When I first started writing my first manuscript, one that I had been building for over ten years, I wrote with a sort of movie in my head – you know, the kind you see when you’re reading a great book – and I had so much fun writing it, there’s just no describing the feeling, but if you’re a writer, you know!
I wrote the parts I had always wanted to write first. Then I moved on to things I was dreading, and finally, and wrote what linked everything together. I finished at 127, 000 words.
I began querying with no idea of how the publishing world worked – I didn’t know about genres, queries, synopsis – I was even calling my manuscript a book (didn’t know the different between book and novel). I also used adverbs after pretty much every “said” thinking it was important to describe exactly what all the characters felt. Didn’t know about double spacing and didn’t know about passive verbs. I now cringe at the thought of what I had previously done, but I guess one has to learn at some point, eh?
After I made the corrections, by which time I was finishing the second manuscript in the series, I got really discouraged about the process and the amount of rejections I was receiving. You see, I had also queried over a hundred agents and publishers, one after the other with a really crappy (I’m being kind by using this word) query, and with obvious reasons, I got a hundred rejection letters back.
I decided to write a completely new manuscript – one that would stand alone – called MY SOUL TO GIVE. But with this manuscript came a realization: I was writing with the knowledge of the publishing world and with the goal of having the manuscript published. With the first one, I just wrote because I needed to write this story; it had been stuck in my head for all those years, and after having worked in depth at developing it all, it was just as necessary than breathing.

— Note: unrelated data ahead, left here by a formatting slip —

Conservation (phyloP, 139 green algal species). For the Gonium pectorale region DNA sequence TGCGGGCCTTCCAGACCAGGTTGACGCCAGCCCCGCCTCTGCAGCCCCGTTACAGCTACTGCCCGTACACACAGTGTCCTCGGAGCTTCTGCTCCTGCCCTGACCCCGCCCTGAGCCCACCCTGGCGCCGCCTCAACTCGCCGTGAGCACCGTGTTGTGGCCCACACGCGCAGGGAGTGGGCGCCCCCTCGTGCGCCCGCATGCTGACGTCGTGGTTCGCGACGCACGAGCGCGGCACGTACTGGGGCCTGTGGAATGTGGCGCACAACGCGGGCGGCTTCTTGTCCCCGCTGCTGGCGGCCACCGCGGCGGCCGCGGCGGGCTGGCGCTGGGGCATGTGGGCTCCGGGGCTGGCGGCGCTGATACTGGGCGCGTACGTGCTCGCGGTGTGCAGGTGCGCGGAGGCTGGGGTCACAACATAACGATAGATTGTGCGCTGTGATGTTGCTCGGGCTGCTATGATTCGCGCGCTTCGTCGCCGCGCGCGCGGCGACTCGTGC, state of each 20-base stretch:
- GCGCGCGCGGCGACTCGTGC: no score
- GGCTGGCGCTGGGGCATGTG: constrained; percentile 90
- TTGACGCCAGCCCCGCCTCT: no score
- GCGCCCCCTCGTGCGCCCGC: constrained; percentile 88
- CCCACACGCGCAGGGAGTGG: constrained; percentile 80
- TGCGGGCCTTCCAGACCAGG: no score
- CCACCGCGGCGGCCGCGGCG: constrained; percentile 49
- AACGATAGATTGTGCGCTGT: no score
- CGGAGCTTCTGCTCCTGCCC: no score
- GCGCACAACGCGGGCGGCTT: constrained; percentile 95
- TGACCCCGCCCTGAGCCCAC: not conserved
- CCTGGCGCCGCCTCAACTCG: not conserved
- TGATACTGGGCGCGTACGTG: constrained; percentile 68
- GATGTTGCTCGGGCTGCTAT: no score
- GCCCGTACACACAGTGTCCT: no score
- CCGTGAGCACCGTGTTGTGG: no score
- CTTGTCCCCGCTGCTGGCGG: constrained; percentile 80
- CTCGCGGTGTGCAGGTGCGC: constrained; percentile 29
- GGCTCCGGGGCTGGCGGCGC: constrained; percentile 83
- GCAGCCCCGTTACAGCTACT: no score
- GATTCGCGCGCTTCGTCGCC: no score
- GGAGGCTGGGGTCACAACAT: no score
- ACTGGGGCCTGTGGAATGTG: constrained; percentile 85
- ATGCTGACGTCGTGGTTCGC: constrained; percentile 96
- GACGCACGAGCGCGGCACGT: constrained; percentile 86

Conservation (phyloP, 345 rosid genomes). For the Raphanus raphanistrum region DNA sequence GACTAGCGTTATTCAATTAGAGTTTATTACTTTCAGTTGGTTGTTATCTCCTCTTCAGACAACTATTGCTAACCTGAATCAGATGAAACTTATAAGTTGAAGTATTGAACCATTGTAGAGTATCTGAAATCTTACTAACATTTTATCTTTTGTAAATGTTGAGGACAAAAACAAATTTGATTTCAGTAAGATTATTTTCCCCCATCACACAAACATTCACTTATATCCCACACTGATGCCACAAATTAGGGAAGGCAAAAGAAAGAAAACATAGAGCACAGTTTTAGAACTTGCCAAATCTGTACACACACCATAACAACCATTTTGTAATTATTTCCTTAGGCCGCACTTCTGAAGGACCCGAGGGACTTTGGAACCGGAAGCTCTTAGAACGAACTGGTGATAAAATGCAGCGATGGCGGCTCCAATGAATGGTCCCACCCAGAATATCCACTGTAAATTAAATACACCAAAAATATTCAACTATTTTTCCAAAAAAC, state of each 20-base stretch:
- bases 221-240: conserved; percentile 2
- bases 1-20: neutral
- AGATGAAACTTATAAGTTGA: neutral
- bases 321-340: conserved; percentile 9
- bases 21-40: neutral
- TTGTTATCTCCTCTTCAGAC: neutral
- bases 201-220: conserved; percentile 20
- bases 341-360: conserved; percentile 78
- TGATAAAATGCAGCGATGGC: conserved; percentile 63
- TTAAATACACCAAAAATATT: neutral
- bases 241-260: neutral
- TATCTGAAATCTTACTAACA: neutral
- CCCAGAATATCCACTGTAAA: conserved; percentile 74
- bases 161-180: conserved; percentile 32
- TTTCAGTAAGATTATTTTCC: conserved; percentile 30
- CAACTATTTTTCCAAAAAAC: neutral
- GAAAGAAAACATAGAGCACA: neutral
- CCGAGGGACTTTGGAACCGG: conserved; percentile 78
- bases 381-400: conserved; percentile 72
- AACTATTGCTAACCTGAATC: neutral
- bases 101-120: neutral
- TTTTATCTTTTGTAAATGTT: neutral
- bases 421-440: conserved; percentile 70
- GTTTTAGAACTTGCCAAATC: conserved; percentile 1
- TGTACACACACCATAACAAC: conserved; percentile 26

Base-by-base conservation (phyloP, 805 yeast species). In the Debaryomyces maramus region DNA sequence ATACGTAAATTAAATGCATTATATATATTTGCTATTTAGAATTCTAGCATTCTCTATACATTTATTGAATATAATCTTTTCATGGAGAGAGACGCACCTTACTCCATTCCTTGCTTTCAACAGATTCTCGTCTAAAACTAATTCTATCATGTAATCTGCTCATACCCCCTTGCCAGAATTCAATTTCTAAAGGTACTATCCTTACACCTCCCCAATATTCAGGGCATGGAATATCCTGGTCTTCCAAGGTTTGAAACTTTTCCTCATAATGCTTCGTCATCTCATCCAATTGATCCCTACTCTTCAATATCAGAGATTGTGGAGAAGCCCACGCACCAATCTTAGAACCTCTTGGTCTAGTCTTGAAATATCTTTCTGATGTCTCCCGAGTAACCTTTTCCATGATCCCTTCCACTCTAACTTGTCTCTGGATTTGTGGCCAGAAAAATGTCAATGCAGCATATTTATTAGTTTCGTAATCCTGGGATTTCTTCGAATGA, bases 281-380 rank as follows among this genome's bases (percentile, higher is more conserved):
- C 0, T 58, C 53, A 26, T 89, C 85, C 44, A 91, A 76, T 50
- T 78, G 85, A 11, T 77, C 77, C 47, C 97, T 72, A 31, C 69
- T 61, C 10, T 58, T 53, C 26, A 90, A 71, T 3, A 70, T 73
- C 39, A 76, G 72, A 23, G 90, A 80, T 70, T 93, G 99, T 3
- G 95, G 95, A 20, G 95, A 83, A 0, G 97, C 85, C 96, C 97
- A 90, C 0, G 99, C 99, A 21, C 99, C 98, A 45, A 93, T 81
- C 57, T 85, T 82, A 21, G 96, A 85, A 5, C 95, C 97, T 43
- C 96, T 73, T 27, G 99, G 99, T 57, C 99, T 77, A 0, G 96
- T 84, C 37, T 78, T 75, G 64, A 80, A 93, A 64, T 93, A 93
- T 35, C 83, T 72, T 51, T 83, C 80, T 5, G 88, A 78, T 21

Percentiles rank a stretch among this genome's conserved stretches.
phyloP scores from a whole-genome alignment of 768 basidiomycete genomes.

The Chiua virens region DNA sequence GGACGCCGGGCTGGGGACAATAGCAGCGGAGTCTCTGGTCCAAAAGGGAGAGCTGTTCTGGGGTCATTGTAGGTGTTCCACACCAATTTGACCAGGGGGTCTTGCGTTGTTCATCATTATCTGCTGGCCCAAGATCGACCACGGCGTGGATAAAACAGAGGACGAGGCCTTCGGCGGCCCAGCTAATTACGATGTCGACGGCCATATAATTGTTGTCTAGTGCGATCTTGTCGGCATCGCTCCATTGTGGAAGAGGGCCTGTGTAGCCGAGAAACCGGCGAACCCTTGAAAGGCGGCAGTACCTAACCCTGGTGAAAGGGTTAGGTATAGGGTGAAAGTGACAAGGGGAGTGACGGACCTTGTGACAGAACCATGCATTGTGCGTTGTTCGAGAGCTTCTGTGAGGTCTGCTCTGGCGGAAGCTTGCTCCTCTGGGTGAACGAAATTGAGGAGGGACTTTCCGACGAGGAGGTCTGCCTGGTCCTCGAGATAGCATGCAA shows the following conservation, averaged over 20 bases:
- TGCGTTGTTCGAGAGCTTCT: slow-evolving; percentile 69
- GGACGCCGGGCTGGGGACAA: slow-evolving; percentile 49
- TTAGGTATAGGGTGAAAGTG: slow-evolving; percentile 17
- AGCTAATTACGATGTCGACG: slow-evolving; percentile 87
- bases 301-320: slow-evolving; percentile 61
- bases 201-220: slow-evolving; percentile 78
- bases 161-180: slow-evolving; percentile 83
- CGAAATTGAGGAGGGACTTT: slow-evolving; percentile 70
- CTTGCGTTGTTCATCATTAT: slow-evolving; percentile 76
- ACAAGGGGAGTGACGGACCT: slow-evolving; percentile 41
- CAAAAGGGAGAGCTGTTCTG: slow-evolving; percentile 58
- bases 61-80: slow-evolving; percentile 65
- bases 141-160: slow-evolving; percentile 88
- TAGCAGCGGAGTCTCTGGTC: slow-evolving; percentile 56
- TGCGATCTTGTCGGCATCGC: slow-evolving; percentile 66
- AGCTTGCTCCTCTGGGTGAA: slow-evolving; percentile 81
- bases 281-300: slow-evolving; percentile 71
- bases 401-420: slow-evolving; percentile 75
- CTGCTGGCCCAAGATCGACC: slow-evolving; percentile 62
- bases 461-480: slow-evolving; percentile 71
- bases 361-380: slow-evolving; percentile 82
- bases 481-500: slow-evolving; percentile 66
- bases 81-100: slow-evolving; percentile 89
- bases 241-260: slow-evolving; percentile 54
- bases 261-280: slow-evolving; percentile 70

I noticed differences. Some good, some bad. The good was that, while writing, I knew what to do and what not to do, which saved some editing time. I knew what genre (well, a little more than before), what target audience, not to use adverbs – all those things. But on the other hand, the main bad point I saw in writing to publish was the hindrance of creativity I once felt while writing the previous manuscripts. It was a little like the difference between riding your bicycle in a fenced parking lot all by yourself with no cars around – just being free to go as fast or slow as you want, no obstacles – to suddenly having an opened parking lot with parked and moving cars all around so that you have to constantly maneuver around so many things you need to think about…….to the point where you don’t even to take the time to enjoy the fact that you’re riding that bicycle.
I’d like to hear about what you go through while writing to publish, and if you’ve found tricks on how to maneuver through those obstacles! Feel free to leave a comment!